How to Heal from Family Rejection (While Building Strength and Resilience)

Thứ bảy - 27/04/2024 01:09
Expert advice for coping and working through rejection trauma Family rejection may be one of the hardest things a person can go through. It's understandable to experience waves of hurt and grief, and these are feelings that don't go away...
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Family rejection may be one of the hardest things a person can go through. It's understandable to experience waves of hurt and grief, and these are feelings that don't go away overnight. If you're struggling with family rejection, know that you've made an important first step to heal by looking up ways to cope! There is a lot you can do to work through your feelings, accept what you can't change, and ultimately come out of the process stronger and more resilient than before.

This article is based on an interview with our clinical psychologist and published author, Asa Don Brown. Check out the full interview here.

Things You Should Know

  • Take time to acknowledge and feel your emotions. Then, clear your head by journaling about your feelings or taking a walk.
  • Repeat positive affirmations like, “I'm worthy of love and respect." Remind yourself that your family's rejection isn't related to your self-worth.
  • Talk to close friends who you trust to feel comforted and supported. Or, meet with a therapist to process and work through your feelings.

Give yourself time to process your feelings.

  1. Acknowledge your emotions and don't be afraid to cry.
    It can be really hard to look at feelings of sadness honestly, but avoiding your feelings won't make them go away. Listen to sad music, cry, and be honest with yourself about how you feel. Rejection hurts no matter who it is, and when you've been rejected by a family member, those feelings can be magnified. Know that it's okay to admit that you're sad, and might make the road to happiness a lot easier down the line.[1] [2]
    • Try not to linger on your feelings for too long, though. After listening to a few sad songs, turn off the music and go for a walk! You don't have to feel everything at once to get through this.[3]
    • As hard as it is, remind yourself that you can't control your family's behavior. You can, however, control how you respond to it. Focus on your own emotional growth to come out of the grieving process feeling resilient.[4]
    • Try to remember that your family's rejection isn't an indication of your self-worth.[5]
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Journal your emotions.

  1. Writing down your feelings can give you some clarity.
    You may feel a lot of different things about your family's rejection, including sadness, anger, and shock. Invest in a journal or notebook and use it to write down how you feel.[6] Take even just a couple of minutes each day to process. As you write, you'll hopefully understand your emotions a lot better.[7]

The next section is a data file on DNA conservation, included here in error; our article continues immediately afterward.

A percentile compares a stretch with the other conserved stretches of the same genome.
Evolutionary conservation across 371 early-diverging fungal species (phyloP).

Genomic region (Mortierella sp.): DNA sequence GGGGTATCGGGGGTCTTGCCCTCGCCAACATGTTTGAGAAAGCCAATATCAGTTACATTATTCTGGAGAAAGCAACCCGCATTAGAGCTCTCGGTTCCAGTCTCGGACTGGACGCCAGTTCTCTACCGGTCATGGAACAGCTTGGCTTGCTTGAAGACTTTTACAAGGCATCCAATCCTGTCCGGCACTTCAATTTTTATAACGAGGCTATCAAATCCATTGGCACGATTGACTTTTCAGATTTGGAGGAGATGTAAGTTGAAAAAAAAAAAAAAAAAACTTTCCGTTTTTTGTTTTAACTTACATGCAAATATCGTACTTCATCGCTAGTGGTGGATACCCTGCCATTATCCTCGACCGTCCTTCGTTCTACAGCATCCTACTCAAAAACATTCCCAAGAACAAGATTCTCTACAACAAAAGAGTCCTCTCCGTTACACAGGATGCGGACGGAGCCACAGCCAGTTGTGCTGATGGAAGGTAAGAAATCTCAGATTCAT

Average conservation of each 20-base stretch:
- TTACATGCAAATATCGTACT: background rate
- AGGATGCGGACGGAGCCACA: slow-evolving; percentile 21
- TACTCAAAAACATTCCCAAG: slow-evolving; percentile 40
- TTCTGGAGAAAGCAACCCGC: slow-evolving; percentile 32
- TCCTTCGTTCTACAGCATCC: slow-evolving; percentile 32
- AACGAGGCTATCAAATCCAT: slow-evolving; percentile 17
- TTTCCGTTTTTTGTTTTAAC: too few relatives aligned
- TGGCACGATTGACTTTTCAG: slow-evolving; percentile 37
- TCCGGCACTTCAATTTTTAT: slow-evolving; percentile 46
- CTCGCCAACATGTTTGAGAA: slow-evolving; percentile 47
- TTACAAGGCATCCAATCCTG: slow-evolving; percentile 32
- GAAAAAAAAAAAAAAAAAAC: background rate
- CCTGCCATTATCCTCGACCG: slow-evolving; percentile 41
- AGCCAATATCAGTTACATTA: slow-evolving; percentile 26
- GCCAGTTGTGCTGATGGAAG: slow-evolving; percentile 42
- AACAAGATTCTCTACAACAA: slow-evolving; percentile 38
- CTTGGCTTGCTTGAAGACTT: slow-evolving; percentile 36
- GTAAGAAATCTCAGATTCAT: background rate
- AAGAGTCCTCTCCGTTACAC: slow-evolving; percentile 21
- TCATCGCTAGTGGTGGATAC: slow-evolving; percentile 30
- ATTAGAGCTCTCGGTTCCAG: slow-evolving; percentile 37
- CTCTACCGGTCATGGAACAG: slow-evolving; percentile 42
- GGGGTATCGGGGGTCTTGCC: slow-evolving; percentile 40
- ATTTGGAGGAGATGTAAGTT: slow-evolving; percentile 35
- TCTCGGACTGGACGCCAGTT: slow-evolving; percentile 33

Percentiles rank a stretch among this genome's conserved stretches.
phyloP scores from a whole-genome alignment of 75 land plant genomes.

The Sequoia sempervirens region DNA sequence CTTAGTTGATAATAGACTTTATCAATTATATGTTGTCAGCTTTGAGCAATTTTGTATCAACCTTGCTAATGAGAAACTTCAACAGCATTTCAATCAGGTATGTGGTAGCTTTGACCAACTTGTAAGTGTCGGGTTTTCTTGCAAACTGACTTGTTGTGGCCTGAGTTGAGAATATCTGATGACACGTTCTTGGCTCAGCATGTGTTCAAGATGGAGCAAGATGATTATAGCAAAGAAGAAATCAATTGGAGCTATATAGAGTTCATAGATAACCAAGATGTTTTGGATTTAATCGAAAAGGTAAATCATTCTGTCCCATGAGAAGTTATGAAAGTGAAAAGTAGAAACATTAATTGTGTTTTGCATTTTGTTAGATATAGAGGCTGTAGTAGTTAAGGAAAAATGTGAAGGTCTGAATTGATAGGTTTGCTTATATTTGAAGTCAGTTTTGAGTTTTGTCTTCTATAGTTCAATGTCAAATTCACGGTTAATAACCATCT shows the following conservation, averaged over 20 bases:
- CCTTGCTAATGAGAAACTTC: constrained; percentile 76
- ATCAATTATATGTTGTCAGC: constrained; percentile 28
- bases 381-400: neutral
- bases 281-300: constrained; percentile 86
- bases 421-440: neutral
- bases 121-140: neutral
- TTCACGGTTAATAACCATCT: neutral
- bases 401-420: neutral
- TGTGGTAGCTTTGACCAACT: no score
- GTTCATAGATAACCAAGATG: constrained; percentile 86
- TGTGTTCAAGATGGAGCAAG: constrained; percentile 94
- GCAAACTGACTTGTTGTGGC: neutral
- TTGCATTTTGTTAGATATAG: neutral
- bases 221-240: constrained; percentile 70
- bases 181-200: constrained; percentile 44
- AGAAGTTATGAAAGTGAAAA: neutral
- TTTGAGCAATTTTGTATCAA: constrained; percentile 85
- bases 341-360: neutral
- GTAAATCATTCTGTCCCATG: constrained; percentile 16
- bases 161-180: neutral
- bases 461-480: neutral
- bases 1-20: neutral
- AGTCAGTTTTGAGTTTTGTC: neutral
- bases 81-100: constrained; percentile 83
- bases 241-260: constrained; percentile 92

• Use the journal to rebuild your self-esteem after the rejection. Family rejection really hurts. To prevent it from affecting your self-worth, write down all the things that you like about yourself. Next time you feel down, look at your list![8]
    • Journaling can also help you recognize certain triggers. Read through your old entries and take note of the days you felt especially sad. See what they all had in common, and look at what changes you can make to avoid those triggers.[9]

Repeat positive affirmations when you're feeling low.

  1. Remind yourself that you will get through this!
    Motivational phrases can be an easy but meaningful way to snap yourself out of a particularly rough place in life. Use phrases like "I'm worthy of love and respect," "I am a talented and beautiful person," and "I am strong and can get through anything." Even if you struggle to believe them at first, saying these phrases in your head or out loud can encourage you to see yourself and your situation in a positive light.[10]
    • Other positive affirmations you can use include "I'm capable of great things," "I deserve to be treated well," and "I love myself."
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Limit negative thinking as best you can.

  1. Don't let thoughts like
    It can be really hard not to blame yourself for this kind of rejection, but try not to let those thoughts take over.[11] Anytime you catch yourself being really down on yourself, reframe your thoughts from a more positive perspective. If you think something like, "I'll never be happy again," replace it with something positive. Try, "This is really hard, but I know I'll find happiness again in the future!"[12]